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Re: [ddlm-group] Relationship of CIF2 to legacy platforms

Ok, I'll change my vote to 2048, so now three of us have said the same 
thing -- 2048, and I'll adopt Brian's interpretation -- 2048 bytes.
Any more to put this one to bed?

=====================================================
  Herbert J. Bernstein, Professor of Computer Science
    Dowling College, Kramer Science Center, KSC 121
         Idle Hour Blvd, Oakdale, NY, 11769

                  +1-631-244-3035
                  yaya@dowling.edu
=====================================================

On Fri, 20 Nov 2009, Nick Spadaccini wrote:

> Just as James changes his vote to 2048 :) I suggest we leave it at 2048
> bytes, because
>
> (a) it's long enough
> (b) we will have at least one thing we WON'T change from the CIF1
> specification.
>
> Nick
>
> On 19/11/09 11:19 PM, "Herbert J. Bernstein" <yaya@bernstein-plus-sons.com>
> wrote:
>
>> Just to simply the menu of choice, I'll change my vote to 4096.  --
>> Herbert
>>
>> =====================================================
>>   Herbert J. Bernstein, Professor of Computer Science
>>     Dowling College, Kramer Science Center, KSC 121
>>          Idle Hour Blvd, Oakdale, NY, 11769
>>
>>                   +1-631-244-3035
>>                   yaya@dowling.edu
>> =====================================================
>>
>> On Thu, 19 Nov 2009, David Brown wrote:
>>
>>> I have no strong views on line length, but the arrguments for keeping them
>>> seem a little stronger than those for abolishing them.  I have no views at
>>> all on how long the lines should be other than to note that Acta Cryst.
>>> programs get upset if there are more than 80 characters in a line.
>>>
>>> David
>>>
>>>
>>>
>>> James Hester wrote:
>>>
>>> We should resolve the Fortran line length issue as I think we've got
>>> enough information on the table - could those who haven't indicated
>>> their preference please vote either
>>>
>>> (1) CIF2 should have a maximum line length specified or
>>> (2) no line length should be specified.
>>>
>>> For bonus points, you can indicate what this length should be.
>>>
>>> So (including Nick's recent email) I count the votes as:
>>>
>>> (1) Herbert (>=2048), Nick (2048), James (4096)
>>> (2) Joe
>>>
>>> I've added my vote to the fixed line length simply because I accept
>>> Herbert's argument that legacy Fortran programs are actually important
>>> in the crystallographic world, and a restriction on line length does
>>> not impose a burden on CIF readers.  It also imposes a bit of
>>> discipline on CIF writers and helps to produce a readable file.
>>>
>>> On Fri, Nov 13, 2009 at 3:47 AM, Joe Krahn <krahn@niehs.nih.gov> wrote:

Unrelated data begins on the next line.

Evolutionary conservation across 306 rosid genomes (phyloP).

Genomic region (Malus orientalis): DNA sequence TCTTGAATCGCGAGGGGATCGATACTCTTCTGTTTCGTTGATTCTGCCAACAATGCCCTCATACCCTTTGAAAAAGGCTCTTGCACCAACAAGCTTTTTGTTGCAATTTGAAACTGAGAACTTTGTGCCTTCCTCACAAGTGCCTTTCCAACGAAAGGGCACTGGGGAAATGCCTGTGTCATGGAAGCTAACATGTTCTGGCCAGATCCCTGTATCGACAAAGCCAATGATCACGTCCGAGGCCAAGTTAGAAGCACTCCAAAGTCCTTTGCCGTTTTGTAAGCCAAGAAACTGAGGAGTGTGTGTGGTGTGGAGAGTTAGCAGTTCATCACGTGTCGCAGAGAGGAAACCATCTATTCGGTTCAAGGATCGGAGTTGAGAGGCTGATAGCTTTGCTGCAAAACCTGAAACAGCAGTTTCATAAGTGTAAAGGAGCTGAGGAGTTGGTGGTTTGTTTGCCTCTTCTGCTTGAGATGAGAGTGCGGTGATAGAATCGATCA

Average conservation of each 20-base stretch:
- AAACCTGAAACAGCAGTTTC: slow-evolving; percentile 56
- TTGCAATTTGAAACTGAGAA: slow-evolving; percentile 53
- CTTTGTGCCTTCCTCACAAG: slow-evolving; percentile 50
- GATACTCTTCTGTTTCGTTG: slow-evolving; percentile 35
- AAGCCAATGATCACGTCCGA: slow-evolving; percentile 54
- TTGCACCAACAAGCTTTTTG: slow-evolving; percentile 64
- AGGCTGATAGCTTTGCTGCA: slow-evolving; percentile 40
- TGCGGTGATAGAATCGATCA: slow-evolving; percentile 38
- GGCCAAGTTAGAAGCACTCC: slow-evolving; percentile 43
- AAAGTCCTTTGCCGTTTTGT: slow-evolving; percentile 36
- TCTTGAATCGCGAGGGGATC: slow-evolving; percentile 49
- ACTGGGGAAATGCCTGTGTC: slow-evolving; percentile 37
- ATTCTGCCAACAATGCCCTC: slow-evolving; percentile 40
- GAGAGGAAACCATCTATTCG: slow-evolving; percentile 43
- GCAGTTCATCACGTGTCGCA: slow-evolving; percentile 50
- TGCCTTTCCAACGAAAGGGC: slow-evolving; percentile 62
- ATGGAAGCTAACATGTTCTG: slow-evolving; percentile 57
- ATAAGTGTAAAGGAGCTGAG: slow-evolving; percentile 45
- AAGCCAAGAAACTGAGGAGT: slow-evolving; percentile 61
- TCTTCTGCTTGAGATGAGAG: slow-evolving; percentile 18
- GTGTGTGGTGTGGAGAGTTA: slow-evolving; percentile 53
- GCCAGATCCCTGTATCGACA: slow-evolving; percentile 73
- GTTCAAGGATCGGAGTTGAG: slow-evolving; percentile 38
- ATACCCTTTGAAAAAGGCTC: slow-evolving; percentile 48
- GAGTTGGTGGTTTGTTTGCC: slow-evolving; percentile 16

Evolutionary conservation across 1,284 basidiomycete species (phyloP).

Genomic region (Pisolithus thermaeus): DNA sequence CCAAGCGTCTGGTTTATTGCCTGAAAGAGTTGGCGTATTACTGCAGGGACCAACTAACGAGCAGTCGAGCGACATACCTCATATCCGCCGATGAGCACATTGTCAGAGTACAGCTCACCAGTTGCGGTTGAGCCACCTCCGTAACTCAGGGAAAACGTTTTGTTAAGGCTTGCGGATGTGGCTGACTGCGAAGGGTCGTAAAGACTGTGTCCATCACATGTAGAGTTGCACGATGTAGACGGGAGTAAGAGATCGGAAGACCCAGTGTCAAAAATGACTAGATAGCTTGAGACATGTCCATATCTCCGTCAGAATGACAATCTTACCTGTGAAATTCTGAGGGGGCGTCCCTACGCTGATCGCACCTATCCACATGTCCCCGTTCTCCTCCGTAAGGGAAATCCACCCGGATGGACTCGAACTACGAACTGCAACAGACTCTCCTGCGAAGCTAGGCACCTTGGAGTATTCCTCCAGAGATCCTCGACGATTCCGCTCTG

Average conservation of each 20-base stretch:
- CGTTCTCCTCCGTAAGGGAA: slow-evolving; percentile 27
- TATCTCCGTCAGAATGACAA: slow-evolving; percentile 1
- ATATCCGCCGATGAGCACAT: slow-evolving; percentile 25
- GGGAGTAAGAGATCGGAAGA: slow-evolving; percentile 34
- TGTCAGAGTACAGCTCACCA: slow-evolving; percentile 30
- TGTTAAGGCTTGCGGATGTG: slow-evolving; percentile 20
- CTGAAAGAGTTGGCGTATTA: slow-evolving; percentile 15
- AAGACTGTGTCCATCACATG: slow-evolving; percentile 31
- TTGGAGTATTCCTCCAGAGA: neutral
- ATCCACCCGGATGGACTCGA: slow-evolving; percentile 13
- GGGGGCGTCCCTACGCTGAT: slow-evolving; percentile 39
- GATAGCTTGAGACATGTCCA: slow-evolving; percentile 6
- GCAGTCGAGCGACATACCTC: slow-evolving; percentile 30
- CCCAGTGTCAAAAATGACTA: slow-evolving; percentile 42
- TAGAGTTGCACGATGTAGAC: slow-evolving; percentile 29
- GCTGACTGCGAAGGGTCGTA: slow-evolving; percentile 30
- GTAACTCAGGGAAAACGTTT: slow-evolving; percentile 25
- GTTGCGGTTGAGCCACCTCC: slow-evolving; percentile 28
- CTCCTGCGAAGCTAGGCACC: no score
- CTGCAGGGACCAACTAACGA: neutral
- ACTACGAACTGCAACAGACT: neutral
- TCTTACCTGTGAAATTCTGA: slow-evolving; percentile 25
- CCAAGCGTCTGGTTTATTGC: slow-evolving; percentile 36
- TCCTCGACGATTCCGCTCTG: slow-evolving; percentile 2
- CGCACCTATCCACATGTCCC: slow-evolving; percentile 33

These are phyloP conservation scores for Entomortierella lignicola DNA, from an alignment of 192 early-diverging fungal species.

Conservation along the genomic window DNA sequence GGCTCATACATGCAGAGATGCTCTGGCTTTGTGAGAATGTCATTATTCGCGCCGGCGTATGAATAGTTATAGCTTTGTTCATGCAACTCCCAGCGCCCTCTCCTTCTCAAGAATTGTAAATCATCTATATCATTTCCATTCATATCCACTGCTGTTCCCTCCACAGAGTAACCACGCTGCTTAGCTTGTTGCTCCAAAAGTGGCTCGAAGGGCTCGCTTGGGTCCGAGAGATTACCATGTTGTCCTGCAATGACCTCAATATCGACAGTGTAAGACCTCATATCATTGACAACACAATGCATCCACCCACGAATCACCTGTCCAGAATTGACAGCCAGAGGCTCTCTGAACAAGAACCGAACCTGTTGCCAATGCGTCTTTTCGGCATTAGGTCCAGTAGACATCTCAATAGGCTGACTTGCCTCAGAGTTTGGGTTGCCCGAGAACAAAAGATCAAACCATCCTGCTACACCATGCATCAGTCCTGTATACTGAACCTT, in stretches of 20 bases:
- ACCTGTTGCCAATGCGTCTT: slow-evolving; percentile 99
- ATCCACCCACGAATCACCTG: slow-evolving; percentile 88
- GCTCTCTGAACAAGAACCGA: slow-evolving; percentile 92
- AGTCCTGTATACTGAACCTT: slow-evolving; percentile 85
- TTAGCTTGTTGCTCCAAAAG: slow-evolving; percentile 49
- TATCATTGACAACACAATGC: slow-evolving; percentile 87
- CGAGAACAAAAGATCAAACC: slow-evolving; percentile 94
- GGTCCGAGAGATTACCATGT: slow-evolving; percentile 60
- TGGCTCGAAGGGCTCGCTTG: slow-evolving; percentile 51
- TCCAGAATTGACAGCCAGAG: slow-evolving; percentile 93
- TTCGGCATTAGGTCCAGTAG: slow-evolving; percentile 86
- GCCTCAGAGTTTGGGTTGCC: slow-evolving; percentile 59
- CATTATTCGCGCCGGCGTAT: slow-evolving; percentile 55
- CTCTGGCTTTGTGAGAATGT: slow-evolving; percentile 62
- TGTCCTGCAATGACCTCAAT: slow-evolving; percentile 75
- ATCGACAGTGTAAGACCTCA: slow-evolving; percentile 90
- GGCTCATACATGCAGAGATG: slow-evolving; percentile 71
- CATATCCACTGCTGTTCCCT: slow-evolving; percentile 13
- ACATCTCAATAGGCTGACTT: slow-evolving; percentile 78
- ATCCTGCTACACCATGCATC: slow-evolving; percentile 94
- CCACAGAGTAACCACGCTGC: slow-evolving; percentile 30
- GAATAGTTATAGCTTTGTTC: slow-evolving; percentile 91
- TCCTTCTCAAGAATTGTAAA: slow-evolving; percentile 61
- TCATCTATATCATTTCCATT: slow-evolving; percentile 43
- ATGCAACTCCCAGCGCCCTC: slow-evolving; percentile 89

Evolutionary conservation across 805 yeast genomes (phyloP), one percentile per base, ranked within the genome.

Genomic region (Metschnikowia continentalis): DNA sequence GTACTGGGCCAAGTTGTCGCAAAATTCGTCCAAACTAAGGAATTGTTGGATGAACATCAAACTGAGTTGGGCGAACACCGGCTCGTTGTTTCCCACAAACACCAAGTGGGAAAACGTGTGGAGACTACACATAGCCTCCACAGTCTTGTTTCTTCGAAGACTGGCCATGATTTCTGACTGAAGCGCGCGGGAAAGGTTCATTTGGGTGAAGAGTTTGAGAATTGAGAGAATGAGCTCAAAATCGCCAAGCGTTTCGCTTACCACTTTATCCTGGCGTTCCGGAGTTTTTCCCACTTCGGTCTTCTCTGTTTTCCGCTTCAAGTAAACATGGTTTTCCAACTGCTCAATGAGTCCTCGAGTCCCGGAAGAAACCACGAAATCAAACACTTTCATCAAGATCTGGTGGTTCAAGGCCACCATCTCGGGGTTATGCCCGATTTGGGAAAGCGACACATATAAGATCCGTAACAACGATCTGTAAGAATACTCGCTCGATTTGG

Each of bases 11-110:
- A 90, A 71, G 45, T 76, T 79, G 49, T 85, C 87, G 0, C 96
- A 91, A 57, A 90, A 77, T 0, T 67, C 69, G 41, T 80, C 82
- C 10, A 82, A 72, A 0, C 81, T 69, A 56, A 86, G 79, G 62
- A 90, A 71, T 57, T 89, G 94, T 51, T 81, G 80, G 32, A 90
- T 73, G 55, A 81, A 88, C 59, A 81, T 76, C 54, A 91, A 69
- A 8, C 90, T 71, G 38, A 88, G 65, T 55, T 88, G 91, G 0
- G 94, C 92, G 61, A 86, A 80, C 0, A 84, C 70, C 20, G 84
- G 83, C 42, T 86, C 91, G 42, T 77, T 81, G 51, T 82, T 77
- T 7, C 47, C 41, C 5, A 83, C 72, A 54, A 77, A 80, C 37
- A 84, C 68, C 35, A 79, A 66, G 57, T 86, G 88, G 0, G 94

>>>
>>> Nick Spadaccini wrote:
>>>
>>> On 3/11/09 12:53 AM, "Joe Krahn" <krahn@niehs.nih.gov> wrote:
>>>
>>> Herbert,
>>> I am only suggesting that maintained Fortran code ought to be able to
>>> utilize F2003 STREAM I/O, supported by current versions of GFortran,
>>> Intel Fortran and Sun Fortran.
>>>
>>> Of course, I probably am not considering all of the issues. STREAM I/O
>>> avoids the need for a fixed maximum record length, but even the newest
>>> Fortran compilers have very limited UTF-8 support. Even with STREAM I/O,
>>> it is not trivial to count trailing blanks as significant.
>>>
>>> Maybe the biggest problem is UTF-8. IMHO, it makes sense for UTF-8 to be
>>> an optional encoding, rather than just declaring CIF2 is all UTF-8. This
>>>
>>> Not sure what you gain by doing this. If it is pure ASCII only then the
>>> declaration of UTF-8 inhibits nothing, since ASCII is a subset. If it is not
>>> pure ASCII, then it needs to be UTF-8. I can't see how knowing in advance
>>> that it is a subset of UTF-8 or possibly the full set of UTF-8 gives you
>>> anything.
>>>
>>> cheers
>>>
>>> Nick
>>>
>>> A compiler/language not aware of UTF-8 could avoid errors by rejecting
>>> CIF files that contain UTF-8. However, I think the approach being taken
>>> is just to allow implementations to restrict usage, rather than put it
>>> in the specifications. For example, the plan seems to be that
>>> DDL/dictionary definitions will be used to avoid UTF-8 in data names,
>>> where it is most likely to be a problem. So, you are right: there is no
>>> reason for the CIF2 syntax to make UTF-8 optional when the dictionaries
>>> can restrict characters to the ASCII subset.
>>>
>>> The other potential legacy issues I know of are fixed maximum line
>>> lengths, and significant trailing blanks. Dictionary definitions cannot
>>> avoid these. It might be possible to take a similar approach, by
>>> avoiding them by implementation conventions rather than making it part
>>> of the spec. If these are only going to be an issue for a few more
>>> years, it would avoid having to make another syntax change in the near
>>> future.
>>>
>>> My main interest here is to avoid incompatible implementations. I also
>>> think that Fortran, and any other line-oriented I/O software, should be
>>> able to do stream-oriented I/O in the near future.
>>>
>>> Joe
>>>
>>> _______________________________________________
>>> ddlm-group mailing list
>>> ddlm-group@iucr.org
>>> http://scripts.iucr.org/mailman/listinfo/ddlm-group
>>>
>>>
>>>
>>>
>>>
>>>
>>>
>>>
>>>
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>
> cheers
>
> Nick
>
> --------------------------------
> Associate Professor N. Spadaccini, PhD
> School of Computer Science & Software Engineering
>
> The University of Western Australia    t: +61 (0)8 6488 3452
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>
>
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